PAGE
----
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  1. In 1979 two silver mini scrolls (actually amulets in antiquity) were discovered at Ketef Hinnom, an archaeological site that now has been incorporated into the Menachem Begin Heritage Center in Jerusalem. Dating to around 2,600 years ago they are written in paleo-Hebrew and contain the oldest biblical passage that survives to present day, part of a priestly blessing found in Numbers 6:24-26. The amulets say that Yahweh is stronger than evil and a "rebuker of evil." Researchers think the amulets would have offered protection to those who wore them. http://www.livescience.com/40046-holy-land-archaeological-finds.html Dead Sea Scrolls A young shepherd named Muhammed Edh-Dhib first discovered the Dead Sea Scrolls in 1946 or 1947 near the site of Qumran in what is now the West Bank. Over the next decade, scientists and Bedouin would discover more than 900 manuscripts located in 11 caves. They include canonical works from the Hebrew Bible, including Genesis, Exodus, Isaiah, Kings and Deuteronomy. They also include calendars, hymns, psalms, apocryphal (non-canonical) biblical works and community rules. One scroll is made of copper and describes the location of buried treasure. The texts date from between roughly 200 B.C. up until about A.D. 70 when the Romans put down a revolt in Jerusalem and Qumran was abandoned. The authorship of the scrolls is a source of debate. A popular theory among scholars is that a monastic sect called the Essenes lived at Qumran, and they wrote and collected the texts. http://www.livescience.com/40046-holy-land-archaeological-finds.html Khirbet Qeiyafa Khirbet Qeiyafa flourished almost 3,000 years ago and is located about 19 miles (30 kilometers) southwest of Jerusalem. A casemate city wall with two gates surrounds the 6-acre (2.3 hectares) settlement, and some researchers claim it is the biblical city of Sha'arayim. The site may also have played an important role during Israel's "United Monarchy" period and, in July 2013, researchers announced they had identified a structure more than 10,000 square feet (1,000 square meters) in size as a palace that may have been used by King David himself. http://www.livescience.com/38318-king-david-palace-found-israel.html This aerial picture shows David's palace and the Byzantine farmhouse that was build on top of it. Credit: Sky View, courtesy of the Hebrew University and the Israel Antiquities Authority Archaeologists say they've uncovered two royal buildings from Israel's biblical past, including a palace suspected to have belonged to King David. The findings at Khirbet Qeiyafa — a fortified hilltop city about 19 miles (30 kilometers) southwest of Jerusalem — indicate that David, who defeated Goliath in the Bible, ruled a kingdom with a great political organization, the excavators say. "This is unequivocal evidence of a kingdom's existence, which knew to establish administrative centers at strategic points," read a statement from archaeologists Yossi Garfinkel of the Hebrew University and Saar Ganor of the Israel Antiquities Authority (IAA). The IAA announced the finds as a seven-year long excavation at the site is wrapping up. The government agency and the Israel Nature and Parks Authority have halted the planned construction of a nearby neighborhood, hoping to make the site a national park. [In Photos: Archaeology Around the World] Garfinkel has previously said Khirbet Qeiyafa could be the site of Shaaraim, a biblical city associated with King David in the Bible. Shaaraim means "two gates" and two gates have been found in the fortress ruins. Others researchers, meanwhile, have claimed this site might be Neta'im, another town mentioned in the book 1 Chronicles in the Old Testatment. Prior radiocarbon analysis on burnt olive pits at the site indicated that it existed between 1020 B.C. and 980 B.C., before being violently destroyed, likely in a battle against the Philistines. Much of the palace was further wrecked 1,400 years later when a Byzantine farmhouse was built on the site. The archaeologists found a 100-foot-long (30-meter-long) wall that would have enclosed the palace, and inside the complex they discovered fragments of ceramic and alabaster vessels, some of them imported from Egypt. The researchers say the building was strategically located to overlook the city and the Valley of Elah. "From here one has an excellent vantage looking out into the distance, from as far as the Mediterranean Sea in the west, to the Hebron Mountains and Jerusalem in the east," the archaeologists said. "This is an ideal location from which to send messages by means of fire signals." The excavators also found a pillared building measuring about 50 feet by 20 feet (15 m by 6 m) that was likely used as an administrative storeroom. "It was in this building the kingdom stored taxes it received in the form of agricultural produce collected from the residents of the different villages in the Judean Shephelah," or Judean foothills, the archaeologists said. "Hundreds of large store jars were found at the site whose handles were stamped with an official seal as was customary in the Kingdom of Judahfor centuries." http://www.livescience.com/38318-king-david-palace-found-israel.html
  2. When I was a boy, I heard my father give the Society's hour talk on the book of Job about 10 times. The talk spent a good portion of the time showing that Behemoth was a hippopotamus, and Leviathan was a crocodile. Of course, very little time was spent on the fact that the book of Job also says the following about the Behemoth, which is not at all true of a hippo: (Job 40:15-20) 15 Here, now, is Be·heʹmoth, which I made as I made you. . . . 17 It stiffens [or, sways] its tail like a cedar; The sinews of its thighs are woven together. 18 Its bones are tubes of copper; Its limbs are like wrought-iron rods. 19 It ranks first [or, "it is the beginning" -- NWT footnote] among the works of God; Only its Maker can approach it with his sword. 20 For the mountains produce food for it, Where all the wild animals play. The little tail of the hippopotamus does not move or sway like a cedar. It was hardly the beginning of God's creative works. The mountains do not produce food for it. Creatures much more terrifying than hippos have been caught and hunted by man for centuries. When we know what Behemoth is we can then understand why it is tied to the creation of man (cf. "which I made as I made you"), and why it is said to be "first" among God's creative works. Another curious thing about "Behemoth" is that it is a plural word. If it is a type of "plural of majesty" (as in Elohim, or "God of Gods"), then it could mean something like, "Beast of Beasts." The Leviathan is even less like a crocodile than Behemoth is like a hippo. Note: (Job 41:1-34) . . .“Can you catch Le·viʹa·than with a fishhook Or hold down its tongue with a rope? . . . 7 Will you fill its hide with harpoons Or its head with fishing spears? 8 Lay your hand on it; You will remember the battle and never do it again! 9 Any hope of subduing it is futile. The mere sight of it would overwhelm you. 10 No one dares to stir it up. . . . 12 I will not be silent about its limbs, About its mightiness and its well-formed body. 13 Who has removed its outer covering? Who will enter its open jaws? 14 Who can pry open the doors of its mouth? Its teeth all around are fearsome. 15 Its back has rows of scales Tightly sealed together. 16 Each one fits so closely to the other That no air can come between them. 17 They are stuck to one another; They cling together and cannot be separated. 18 Its snorting flashes out light, And its eyes are like the rays of dawn. 19 Flashes of lightning go out of its mouth; Fiery sparks escape. 20 Smoke pours out of its nostrils, Like a furnace fueled with rushes. 21 Its breath sets coals ablaze, And a flame shoots from its mouth. 22 There is great strength in its neck, And dismay runs before it. 23 The folds of its flesh are tightly joined together; They are firm, as though cast upon it and immovable. 24 Its heart is hard as stone, Yes, hard as a lower millstone. 25 When it rises up, even the mighty are frightened; Its thrashing causes bewilderment. 26 No sword that reaches it will prevail; Nor will spear, dart, or arrowhead. 27 It regards iron as straw, Copper as rotten wood. 28 An arrow does not make it flee; Slingstones turn into stubble against it. 29 It regards a club as stubble, And it laughs at the rattling of a javelin. 30 Underneath, it is like sharp fragments of pottery; It spreads itself in the mud like a threshing sledge. 31 It makes the deep boil just like a pot; It stirs up the sea like an ointment pot. 32 It leaves a glistening wake in its path. One would think that the deep had white hair. 33 There is nothing like it on the earth, A creature made to have no fear. 34 It glares at everything that is haughty. It is king over all the majestic wild beasts.” Do crocodiles snort out fire and sparks from their nostrils? Do their eyes shine brightly? Does lightning go out of its mouth? is it like a furnace inside, so that its very breath sends a flame that can set coals ablaze? Does it really stir up the deep seas like a cauldron? Looking again at the New World Translation it's hard for me to believe, now, that I ever thought this was a crocodile. Of course, part of the problem is that Witnesses, like many fundamentalist religions, too, do not want to see "fabulous" creatures in the Bible. It opens up the Bible to ridicule if it refers to "real" dragons and unicorns and beasts that seem never to have existed. Yet the idea appears even more "fabulous" if we read from some other translations, or more especially, the "Septuagint" LXX era translations, which would have been based on Hebrew manuscripts from as early as 400 BCE, rather than the NWT which is based on Hebrew manuscripts from as late as 1100 CE. Here are some of the quotes from Job in the LXX: http://ccat.sas.upenn.edu/nets/edition/28-iob-nets.pdf Job 40:15-23 But look now you are familiar with "monsters" [Behemoth]; they eat grass like cows. Look now its strength is in its loins, and its power in its belly's navel. It stood up its tail like a cypress, and its sinews have been interwoven. Its flanks are flanks of copper, and its spine is cast iron. . . . This is the chief of what the Lord created, made to be mocked at by his angels. But when it went up on a steep mountain, it brought its gladness to the quadrupeds in Tartarus. . . . If there is a flood, it will never take notice. {*It trusts that the Jordan will tumble into its mouth.} Job 40:25-41:26 [Masoretic 41:1-34] And will you catch a dragon [Leviathan] with a fish hook? . . . And do nations feed on it, and do the Phoenician races divvy it up? And a whole fleet, gathered, cannot carry the mere skin of its tail. {and its head in fisherman's boats}. But you will lay a hand on it, though you remember the battle that is waging in its body, and let it happen no more! . . . Who will uncover the front of what it is wearing? And who could enter the plate of its cuirass? Who will open the gates of its face? Fear is all around its teeth. Its inwards are bronze shields. . . . Light shines forth at its sneezing and its eyes have the look of the morning star. From its mouth proceed flaming torches, and fiery braziers are being cast forth. From its nostrils smoke of a furnace burning with the fire of coals. Its soul is coals, and a flame proceeds from its mouth. . . . Its heart is solid like stone, and it stands like an unyielding anvil. . . . It makes the deep boil like a caldron and regards the sea as a pot of ointment and Tartarus of the deep as a captive. . . . There is nothing else on earth like it, made to be mocked at by my angels. Everything high it sees, and it is king over all that are in the waters. The basic idea remains in modern translations, but there is some evidence that the Masoretic text (which the NWT is based upon) has often cleaned up what was thought to be embarrassing to medieval rabbis in the intervening centuries. The references to "Tartarus" [see Greek mythology] are curious, especially due to 2 Peter 2:4. But the additional references to Leviathan in the Hebrew Scriptures are just as striking.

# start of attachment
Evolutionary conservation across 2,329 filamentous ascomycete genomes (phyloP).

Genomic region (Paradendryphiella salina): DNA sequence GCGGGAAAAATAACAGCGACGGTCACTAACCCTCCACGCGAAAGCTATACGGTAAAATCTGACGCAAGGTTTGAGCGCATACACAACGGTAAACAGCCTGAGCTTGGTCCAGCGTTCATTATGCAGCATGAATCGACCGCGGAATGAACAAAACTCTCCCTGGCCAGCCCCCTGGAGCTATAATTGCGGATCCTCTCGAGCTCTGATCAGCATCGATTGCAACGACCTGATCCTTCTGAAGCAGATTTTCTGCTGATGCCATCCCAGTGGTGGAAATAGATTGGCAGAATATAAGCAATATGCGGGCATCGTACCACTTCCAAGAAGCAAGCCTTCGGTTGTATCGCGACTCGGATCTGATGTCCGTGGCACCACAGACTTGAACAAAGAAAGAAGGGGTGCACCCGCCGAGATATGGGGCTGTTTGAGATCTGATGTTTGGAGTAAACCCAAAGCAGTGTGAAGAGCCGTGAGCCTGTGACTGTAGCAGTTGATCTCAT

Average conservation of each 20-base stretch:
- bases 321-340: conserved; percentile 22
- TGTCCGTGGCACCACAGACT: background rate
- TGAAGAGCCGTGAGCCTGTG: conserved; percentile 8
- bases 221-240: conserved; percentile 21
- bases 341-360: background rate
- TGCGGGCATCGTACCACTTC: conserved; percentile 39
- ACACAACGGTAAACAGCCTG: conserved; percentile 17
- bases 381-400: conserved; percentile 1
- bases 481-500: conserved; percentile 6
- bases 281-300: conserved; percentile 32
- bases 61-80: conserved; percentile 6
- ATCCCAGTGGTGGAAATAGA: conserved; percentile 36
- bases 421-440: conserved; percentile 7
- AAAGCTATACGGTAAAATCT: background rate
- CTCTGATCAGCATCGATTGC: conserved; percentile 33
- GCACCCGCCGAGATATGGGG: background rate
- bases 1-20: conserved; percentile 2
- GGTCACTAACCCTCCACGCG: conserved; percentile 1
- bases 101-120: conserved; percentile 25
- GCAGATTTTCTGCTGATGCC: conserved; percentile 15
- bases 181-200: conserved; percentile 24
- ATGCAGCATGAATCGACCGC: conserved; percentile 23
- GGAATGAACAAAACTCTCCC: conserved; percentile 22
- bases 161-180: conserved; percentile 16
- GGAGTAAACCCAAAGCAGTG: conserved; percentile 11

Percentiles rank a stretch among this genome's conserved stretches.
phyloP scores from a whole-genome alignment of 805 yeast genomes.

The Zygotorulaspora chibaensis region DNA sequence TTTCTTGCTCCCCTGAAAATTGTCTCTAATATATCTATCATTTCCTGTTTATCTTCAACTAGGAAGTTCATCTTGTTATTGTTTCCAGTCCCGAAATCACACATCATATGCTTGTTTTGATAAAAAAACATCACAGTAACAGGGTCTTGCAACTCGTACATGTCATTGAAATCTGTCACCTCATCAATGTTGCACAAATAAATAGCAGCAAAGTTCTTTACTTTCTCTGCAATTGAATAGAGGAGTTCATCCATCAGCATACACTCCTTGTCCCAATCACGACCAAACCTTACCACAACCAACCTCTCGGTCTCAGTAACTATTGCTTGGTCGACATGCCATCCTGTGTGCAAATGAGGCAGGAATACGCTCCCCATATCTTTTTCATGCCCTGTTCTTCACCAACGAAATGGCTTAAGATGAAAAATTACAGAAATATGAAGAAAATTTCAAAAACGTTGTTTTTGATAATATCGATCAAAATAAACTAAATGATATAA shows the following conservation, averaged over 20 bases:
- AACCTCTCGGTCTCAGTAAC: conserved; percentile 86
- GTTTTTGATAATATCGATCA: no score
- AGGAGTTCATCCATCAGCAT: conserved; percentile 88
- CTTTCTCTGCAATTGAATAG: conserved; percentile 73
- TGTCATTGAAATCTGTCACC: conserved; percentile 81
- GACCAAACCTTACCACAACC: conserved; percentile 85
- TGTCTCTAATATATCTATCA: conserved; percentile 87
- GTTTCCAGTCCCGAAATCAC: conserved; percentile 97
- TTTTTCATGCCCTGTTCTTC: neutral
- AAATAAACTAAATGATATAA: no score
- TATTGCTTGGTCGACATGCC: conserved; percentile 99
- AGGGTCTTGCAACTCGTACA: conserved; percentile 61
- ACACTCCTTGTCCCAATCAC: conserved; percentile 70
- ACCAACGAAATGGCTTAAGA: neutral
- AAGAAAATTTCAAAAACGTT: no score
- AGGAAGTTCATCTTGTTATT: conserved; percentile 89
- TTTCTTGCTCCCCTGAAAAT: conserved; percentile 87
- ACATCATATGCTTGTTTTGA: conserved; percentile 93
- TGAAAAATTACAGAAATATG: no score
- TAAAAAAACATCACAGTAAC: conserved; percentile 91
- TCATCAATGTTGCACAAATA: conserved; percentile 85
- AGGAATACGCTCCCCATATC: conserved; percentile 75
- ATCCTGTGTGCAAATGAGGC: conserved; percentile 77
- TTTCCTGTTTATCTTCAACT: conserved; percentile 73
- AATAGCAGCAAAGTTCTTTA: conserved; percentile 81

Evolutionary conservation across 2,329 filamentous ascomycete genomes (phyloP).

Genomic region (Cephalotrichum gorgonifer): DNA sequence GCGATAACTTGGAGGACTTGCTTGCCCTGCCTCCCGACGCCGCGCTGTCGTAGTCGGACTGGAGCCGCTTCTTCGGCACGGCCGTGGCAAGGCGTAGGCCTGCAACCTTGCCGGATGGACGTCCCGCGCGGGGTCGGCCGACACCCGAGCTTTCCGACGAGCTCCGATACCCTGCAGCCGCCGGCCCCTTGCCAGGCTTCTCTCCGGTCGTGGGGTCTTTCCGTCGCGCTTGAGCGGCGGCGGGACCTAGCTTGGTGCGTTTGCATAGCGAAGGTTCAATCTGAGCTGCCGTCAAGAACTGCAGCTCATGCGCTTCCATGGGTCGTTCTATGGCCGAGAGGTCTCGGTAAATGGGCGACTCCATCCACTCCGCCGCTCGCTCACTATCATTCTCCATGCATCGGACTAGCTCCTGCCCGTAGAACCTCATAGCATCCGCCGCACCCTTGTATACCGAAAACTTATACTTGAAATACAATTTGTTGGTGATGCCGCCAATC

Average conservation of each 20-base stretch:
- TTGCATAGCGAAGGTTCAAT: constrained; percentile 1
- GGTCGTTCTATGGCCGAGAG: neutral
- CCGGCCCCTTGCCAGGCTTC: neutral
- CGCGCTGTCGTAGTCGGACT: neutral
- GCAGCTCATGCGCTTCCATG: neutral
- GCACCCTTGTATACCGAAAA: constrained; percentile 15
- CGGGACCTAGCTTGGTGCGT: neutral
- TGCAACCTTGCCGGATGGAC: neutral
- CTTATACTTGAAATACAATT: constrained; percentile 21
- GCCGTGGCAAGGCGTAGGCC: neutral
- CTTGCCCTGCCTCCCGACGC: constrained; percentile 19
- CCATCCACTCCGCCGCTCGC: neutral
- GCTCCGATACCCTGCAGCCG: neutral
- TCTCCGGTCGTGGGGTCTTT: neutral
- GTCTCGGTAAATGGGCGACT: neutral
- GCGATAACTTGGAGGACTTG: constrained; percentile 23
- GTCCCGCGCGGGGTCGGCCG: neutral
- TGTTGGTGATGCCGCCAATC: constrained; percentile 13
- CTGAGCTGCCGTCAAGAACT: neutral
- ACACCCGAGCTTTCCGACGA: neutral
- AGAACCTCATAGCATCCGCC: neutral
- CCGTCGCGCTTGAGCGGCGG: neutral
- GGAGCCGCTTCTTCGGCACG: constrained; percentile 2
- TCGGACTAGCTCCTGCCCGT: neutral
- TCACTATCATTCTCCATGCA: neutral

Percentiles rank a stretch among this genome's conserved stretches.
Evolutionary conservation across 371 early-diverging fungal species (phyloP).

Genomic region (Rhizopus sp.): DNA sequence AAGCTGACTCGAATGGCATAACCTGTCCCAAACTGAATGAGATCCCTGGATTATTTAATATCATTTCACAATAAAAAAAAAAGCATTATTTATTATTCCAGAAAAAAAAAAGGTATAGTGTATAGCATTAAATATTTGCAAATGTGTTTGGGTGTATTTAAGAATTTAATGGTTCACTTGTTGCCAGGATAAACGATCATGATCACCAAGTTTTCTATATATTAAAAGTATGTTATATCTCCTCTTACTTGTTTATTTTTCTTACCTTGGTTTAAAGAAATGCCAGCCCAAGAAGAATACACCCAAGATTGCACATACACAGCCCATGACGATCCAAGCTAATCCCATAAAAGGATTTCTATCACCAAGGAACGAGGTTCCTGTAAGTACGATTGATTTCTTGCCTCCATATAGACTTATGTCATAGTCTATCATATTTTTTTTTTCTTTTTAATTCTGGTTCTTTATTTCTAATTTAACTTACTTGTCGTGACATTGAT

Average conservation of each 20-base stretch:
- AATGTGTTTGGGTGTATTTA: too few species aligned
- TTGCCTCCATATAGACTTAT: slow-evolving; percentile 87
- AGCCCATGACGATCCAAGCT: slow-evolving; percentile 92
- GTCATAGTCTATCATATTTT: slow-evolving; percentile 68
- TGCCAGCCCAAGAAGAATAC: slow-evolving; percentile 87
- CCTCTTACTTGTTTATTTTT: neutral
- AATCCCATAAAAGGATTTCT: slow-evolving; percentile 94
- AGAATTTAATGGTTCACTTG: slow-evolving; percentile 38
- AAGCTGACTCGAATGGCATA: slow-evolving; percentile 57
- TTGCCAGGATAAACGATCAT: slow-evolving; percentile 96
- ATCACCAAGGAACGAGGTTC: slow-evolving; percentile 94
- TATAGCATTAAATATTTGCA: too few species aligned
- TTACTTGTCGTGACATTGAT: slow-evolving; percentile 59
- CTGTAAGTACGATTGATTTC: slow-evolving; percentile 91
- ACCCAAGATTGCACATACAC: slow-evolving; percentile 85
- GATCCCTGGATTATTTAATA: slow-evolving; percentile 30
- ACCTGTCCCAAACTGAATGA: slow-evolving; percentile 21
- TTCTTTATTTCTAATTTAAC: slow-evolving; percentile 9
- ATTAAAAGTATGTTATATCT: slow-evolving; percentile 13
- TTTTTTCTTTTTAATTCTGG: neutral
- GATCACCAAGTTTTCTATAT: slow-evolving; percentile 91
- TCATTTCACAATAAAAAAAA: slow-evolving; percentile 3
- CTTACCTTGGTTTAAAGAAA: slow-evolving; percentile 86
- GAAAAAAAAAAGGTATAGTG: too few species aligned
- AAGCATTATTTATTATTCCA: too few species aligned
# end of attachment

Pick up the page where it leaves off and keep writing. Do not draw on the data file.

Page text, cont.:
3. I discovered something today that surprised me greatly, even though it should not have surprised me at all. This post could have gone in the Jewish section or a Controversial Post section, but I chose to put it here because, for me, it concerns my beliefs as one of Jehovah's Witnesses, and our recent reading of Isaiah. I base this discussion on a principle found in Paul's letter to the Thessalonians, although Paul at the time was specifically concerned with a different subject: (2 Thessalonians 2:1, 2) . . .we ask you not to be quickly shaken from your reason nor to be alarmed either by an inspired statement or by a spoken message or by a letter appearing to be from us. . . When I left Bethel, I had an opportunity to go to college. My work at Bethel had included picking up some valuable skills for study and research at libraries at Bethel and around NYC. Also, I was starting to pick up some Hebrew and wanted to learn more. I took a part-time job as an assistant editor and illustrator for a University publisher. This was the perfect job that became a kind of continuation of Bethel, and also allowed me to pioneer and to be on campus so that there would not be any push-back if I decided to attend college full-time. I took Computer Science as a major, but also took 8 semesters of Hebrew for 4 years. One of my reasons was because I had a strong interest in the Dead Sea Scrolls. I thoroughly enjoyed learning Hebrew, because much of the text used as a basis for learning was the Hebrew Bible itself. But after graduation in 1985 I got more heavily involved in congregation responsibilities, my first son was about to be born (1986) and the only jobs I could get in computer science were full time jobs. (Bureau of Labor Statistics, then A D Little, Cambridge [NYC account for NYC property owners]). However, during the time I was studying the "Dead Sea Scrolls" I became suspicious that so many of them matched the LXX (Septuagint), but that some (Isaiah scrolls in particular) were touted to be so much closer to the MT (Masoretic Text). I was suspicious of quite a few more things, too. This made me wonder if some of these scrolls had not been all buried prior to 70 C.E. What if some of them were written or "edited" from, say 400 or 500 C.E, a time closer to when the MT became finalized [900 C.E.].? But no one else seemed to talk about these issues and anomalies. Every time I saw one mentioned, no one ever dealt with more than one single issue, with a potential explanation for it, and this gives the impression that the overall set of anomalies is not so serious. However, this morning I got up at 3am and decided to start taking these questions seriously, after dropping them for 30 years. I'm talking about dozens of research resources. I'm not done yet, of course, but I did find one simple overview that only touches on some of the issues lightly. This will give about the quickest idea of what most of those issues and anomalies are. It's here: https://www.washingtonpost.com/archive/opinions/1991/03/31/dead-sea-scroll-mystery/121c7d28-aff8-47a4-893a-b94820204136/?utm_term=.3b7aaa886bcc The issues mentioned here are quoted from the article linked above, written by Neil Altman. a series of marginal scroll markings that have now been identified as being Chinese symbols, probably from a period corresponding to the West's Middle Ages. About 800 A.D., writes Charles Pfeifer in his book, "The Dead Sea Scrolls and the Bible," "the Nestorian Patriarch Timotheus I wrote a letter to Sergius, the Metropolitan of Elam, in which he described the discovery of a large number of Hebrew manuscripts in a cave near Jericho," a discovery also cited by John Allegro in his account of the scrolls. The eventual disposition of these manuscripts is not known. Many scrolls were discovered not by archeologists, but by Bedouins, and passed through the hands of numerous people -- shady antiquities dealers and local priests as well the Bedouins -- before scholars were able to purchase them. This is the case with both the Order of the Community and the Isaiah scrolls. The discovery of codices in one of the caves; codices are manuscripts with pages written on both sides, and came into use in the 2nd Century A.D. The presence in the caves of lamps from the 3rd Century A.D.; while this does not directly affect the scrolls, it opens the caves to later entry. The use in the scrolls of consonants to replace vowels to assist pronunciation, as Solomon Zeitlin pointed out years ago, along with the use of final forms of Hebrew letters, suggests a late date. The discovery at Qumran of Arabic and Byzantine coins, which raises questions about the use of the site after its apparent abandonment in 68 A.D. A reference in one of the scrolls to the koshering of fish; though Jews supposedly wrote this document, Jews have never ritually prepared fish. The apparent use on the so-called "Copper Scroll" of both upper- and lower-case Greek letters suggests a late date for this curious finding, as does what I believe to be the presence of anachronistic script. The possible presence of Arabic and Roman numerals raises further doubts about the history of this very unusual metal document.